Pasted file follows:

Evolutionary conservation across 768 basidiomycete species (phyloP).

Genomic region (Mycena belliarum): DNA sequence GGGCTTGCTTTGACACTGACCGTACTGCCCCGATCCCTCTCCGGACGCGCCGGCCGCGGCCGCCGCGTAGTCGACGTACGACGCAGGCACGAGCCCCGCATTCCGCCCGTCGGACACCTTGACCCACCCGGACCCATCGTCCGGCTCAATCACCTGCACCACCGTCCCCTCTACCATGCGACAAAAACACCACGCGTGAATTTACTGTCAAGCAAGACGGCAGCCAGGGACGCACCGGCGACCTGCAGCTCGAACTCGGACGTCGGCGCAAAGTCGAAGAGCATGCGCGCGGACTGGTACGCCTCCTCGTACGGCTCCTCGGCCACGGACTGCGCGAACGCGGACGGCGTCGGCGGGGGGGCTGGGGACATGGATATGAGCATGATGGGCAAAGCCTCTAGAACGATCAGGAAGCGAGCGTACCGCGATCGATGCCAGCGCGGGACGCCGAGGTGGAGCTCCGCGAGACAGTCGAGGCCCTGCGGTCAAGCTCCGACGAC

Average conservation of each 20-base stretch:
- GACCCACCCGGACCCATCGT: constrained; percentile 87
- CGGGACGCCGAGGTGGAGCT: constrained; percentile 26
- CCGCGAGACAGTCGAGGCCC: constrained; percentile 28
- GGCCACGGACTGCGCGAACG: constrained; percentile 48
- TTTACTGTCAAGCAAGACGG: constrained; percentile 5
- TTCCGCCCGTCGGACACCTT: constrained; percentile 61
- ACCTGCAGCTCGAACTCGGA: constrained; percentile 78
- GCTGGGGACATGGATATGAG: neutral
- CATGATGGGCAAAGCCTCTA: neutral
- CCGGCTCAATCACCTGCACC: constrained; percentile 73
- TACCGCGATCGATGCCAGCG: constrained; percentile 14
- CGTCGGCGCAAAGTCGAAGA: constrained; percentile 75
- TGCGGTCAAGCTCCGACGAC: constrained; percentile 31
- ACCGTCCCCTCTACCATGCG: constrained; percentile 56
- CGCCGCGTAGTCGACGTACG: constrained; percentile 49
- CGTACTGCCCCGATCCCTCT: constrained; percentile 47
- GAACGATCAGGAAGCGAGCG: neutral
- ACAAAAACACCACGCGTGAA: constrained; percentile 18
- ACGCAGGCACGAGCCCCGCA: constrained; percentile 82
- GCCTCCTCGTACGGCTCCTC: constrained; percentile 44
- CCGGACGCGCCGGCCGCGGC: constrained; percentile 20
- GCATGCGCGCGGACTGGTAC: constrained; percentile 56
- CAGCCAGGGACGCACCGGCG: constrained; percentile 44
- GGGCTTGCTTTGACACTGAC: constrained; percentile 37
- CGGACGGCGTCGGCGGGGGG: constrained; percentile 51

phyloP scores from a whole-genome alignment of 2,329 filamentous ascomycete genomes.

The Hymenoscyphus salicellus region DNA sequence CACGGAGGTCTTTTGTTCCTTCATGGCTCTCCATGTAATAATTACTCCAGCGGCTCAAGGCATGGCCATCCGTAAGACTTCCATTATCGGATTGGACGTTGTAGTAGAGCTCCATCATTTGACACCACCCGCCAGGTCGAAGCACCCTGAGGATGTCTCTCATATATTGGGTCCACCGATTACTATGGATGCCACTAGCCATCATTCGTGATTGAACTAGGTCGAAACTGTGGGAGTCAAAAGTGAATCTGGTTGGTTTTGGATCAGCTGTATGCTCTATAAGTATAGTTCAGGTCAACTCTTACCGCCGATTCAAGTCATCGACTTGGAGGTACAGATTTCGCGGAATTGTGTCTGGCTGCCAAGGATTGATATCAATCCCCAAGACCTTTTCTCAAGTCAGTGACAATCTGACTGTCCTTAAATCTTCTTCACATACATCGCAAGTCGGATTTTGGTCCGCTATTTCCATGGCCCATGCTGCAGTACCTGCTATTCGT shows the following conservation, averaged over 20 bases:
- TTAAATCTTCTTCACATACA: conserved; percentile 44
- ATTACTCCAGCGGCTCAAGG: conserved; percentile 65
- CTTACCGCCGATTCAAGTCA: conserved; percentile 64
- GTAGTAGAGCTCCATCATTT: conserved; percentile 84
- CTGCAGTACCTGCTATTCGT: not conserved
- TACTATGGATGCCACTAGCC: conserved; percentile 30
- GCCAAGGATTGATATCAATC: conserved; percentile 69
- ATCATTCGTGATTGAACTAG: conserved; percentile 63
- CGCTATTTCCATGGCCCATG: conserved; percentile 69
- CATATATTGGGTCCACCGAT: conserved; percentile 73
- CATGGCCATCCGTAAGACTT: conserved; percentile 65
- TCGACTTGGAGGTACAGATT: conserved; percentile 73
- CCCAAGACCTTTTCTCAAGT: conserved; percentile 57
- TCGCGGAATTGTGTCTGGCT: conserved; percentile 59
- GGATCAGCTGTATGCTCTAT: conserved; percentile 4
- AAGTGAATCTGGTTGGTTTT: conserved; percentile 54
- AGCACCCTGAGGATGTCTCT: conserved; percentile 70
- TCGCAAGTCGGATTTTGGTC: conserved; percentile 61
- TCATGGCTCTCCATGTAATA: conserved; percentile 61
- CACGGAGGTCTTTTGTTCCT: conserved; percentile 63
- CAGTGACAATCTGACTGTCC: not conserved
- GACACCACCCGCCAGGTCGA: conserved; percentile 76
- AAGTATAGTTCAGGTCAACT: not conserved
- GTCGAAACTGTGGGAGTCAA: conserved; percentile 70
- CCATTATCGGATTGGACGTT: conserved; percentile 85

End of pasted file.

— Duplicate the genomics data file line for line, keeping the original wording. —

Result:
Evolutionary conservation across 768 basidiomycete species (phyloP).

Genomic region (Mycena belliarum): DNA sequence GGGCTTGCTTTGACACTGACCGTACTGCCCCGATCCCTCTCCGGACGCGCCGGCCGCGGCCGCCGCGTAGTCGACGTACGACGCAGGCACGAGCCCCGCATTCCGCCCGTCGGACACCTTGACCCACCCGGACCCATCGTCCGGCTCAATCACCTGCACCACCGTCCCCTCTACCATGCGACAAAAACACCACGCGTGAATTTACTGTCAAGCAAGACGGCAGCCAGGGACGCACCGGCGACCTGCAGCTCGAACTCGGACGTCGGCGCAAAGTCGAAGAGCATGCGCGCGGACTGGTACGCCTCCTCGTACGGCTCCTCGGCCACGGACTGCGCGAACGCGGACGGCGTCGGCGGGGGGGCTGGGGACATGGATATGAGCATGATGGGCAAAGCCTCTAGAACGATCAGGAAGCGAGCGTACCGCGATCGATGCCAGCGCGGGACGCCGAGGTGGAGCTCCGCGAGACAGTCGAGGCCCTGCGGTCAAGCTCCGACGAC

Average conservation of each 20-base stretch:
- GACCCACCCGGACCCATCGT: constrained; percentile 87
- CGGGACGCCGAGGTGGAGCT: constrained; percentile 26
- CCGCGAGACAGTCGAGGCCC: constrained; percentile 28
- GGCCACGGACTGCGCGAACG: constrained; percentile 48
- TTTACTGTCAAGCAAGACGG: constrained; percentile 5
- TTCCGCCCGTCGGACACCTT: constrained; percentile 61
- ACCTGCAGCTCGAACTCGGA: constrained; percentile 78
- GCTGGGGACATGGATATGAG: neutral
- CATGATGGGCAAAGCCTCTA: neutral
- CCGGCTCAATCACCTGCACC: constrained; percentile 73
- TACCGCGATCGATGCCAGCG: constrained; percentile 14
- CGTCGGCGCAAAGTCGAAGA: constrained; percentile 75
- TGCGGTCAAGCTCCGACGAC: constrained; percentile 31
- ACCGTCCCCTCTACCATGCG: constrained; percentile 56
- CGCCGCGTAGTCGACGTACG: constrained; percentile 49
- CGTACTGCCCCGATCCCTCT: constrained; percentile 47
- GAACGATCAGGAAGCGAGCG: neutral
- ACAAAAACACCACGCGTGAA: constrained; percentile 18
- ACGCAGGCACGAGCCCCGCA: constrained; percentile 82
- GCCTCCTCGTACGGCTCCTC: constrained; percentile 44
- CCGGACGCGCCGGCCGCGGC: constrained; percentile 20
- GCATGCGCGCGGACTGGTAC: constrained; percentile 56
- CAGCCAGGGACGCACCGGCG: constrained; percentile 44
- GGGCTTGCTTTGACACTGAC: constrained; percentile 37
- CGGACGGCGTCGGCGGGGGG: constrained; percentile 51

phyloP scores from a whole-genome alignment of 2,329 filamentous ascomycete genomes.

The Hymenoscyphus salicellus region DNA sequence CACGGAGGTCTTTTGTTCCTTCATGGCTCTCCATGTAATAATTACTCCAGCGGCTCAAGGCATGGCCATCCGTAAGACTTCCATTATCGGATTGGACGTTGTAGTAGAGCTCCATCATTTGACACCACCCGCCAGGTCGAAGCACCCTGAGGATGTCTCTCATATATTGGGTCCACCGATTACTATGGATGCCACTAGCCATCATTCGTGATTGAACTAGGTCGAAACTGTGGGAGTCAAAAGTGAATCTGGTTGGTTTTGGATCAGCTGTATGCTCTATAAGTATAGTTCAGGTCAACTCTTACCGCCGATTCAAGTCATCGACTTGGAGGTACAGATTTCGCGGAATTGTGTCTGGCTGCCAAGGATTGATATCAATCCCCAAGACCTTTTCTCAAGTCAGTGACAATCTGACTGTCCTTAAATCTTCTTCACATACATCGCAAGTCGGATTTTGGTCCGCTATTTCCATGGCCCATGCTGCAGTACCTGCTATTCGT shows the following conservation, averaged over 20 bases:
- TTAAATCTTCTTCACATACA: conserved; percentile 44
- ATTACTCCAGCGGCTCAAGG: conserved; percentile 65
- CTTACCGCCGATTCAAGTCA: conserved; percentile 64
- GTAGTAGAGCTCCATCATTT: conserved; percentile 84
- CTGCAGTACCTGCTATTCGT: not conserved
- TACTATGGATGCCACTAGCC: conserved; percentile 30
- GCCAAGGATTGATATCAATC: conserved; percentile 69
- ATCATTCGTGATTGAACTAG: conserved; percentile 63
- CGCTATTTCCATGGCCCATG: conserved; percentile 69
- CATATATTGGGTCCACCGAT: conserved; percentile 73
- CATGGCCATCCGTAAGACTT: conserved; percentile 65
- TCGACTTGGAGGTACAGATT: conserved; percentile 73
- CCCAAGACCTTTTCTCAAGT: conserved; percentile 57
- TCGCGGAATTGTGTCTGGCT: conserved; percentile 59
- GGATCAGCTGTATGCTCTAT: conserved; percentile 4
- AAGTGAATCTGGTTGGTTTT: conserved; percentile 54
- AGCACCCTGAGGATGTCTCT: conserved; percentile 70
- TCGCAAGTCGGATTTTGGTC: conserved; percentile 61
- TCATGGCTCTCCATGTAATA: conserved; percentile 61
- CACGGAGGTCTTTTGTTCCT: conserved; percentile 63
- CAGTGACAATCTGACTGTCC: not conserved
- GACACCACCCGCCAGGTCGA: conserved; percentile 76
- AAGTATAGTTCAGGTCAACT: not conserved
- GTCGAAACTGTGGGAGTCAA: conserved; percentile 70
- CCATTATCGGATTGGACGTT: conserved; percentile 85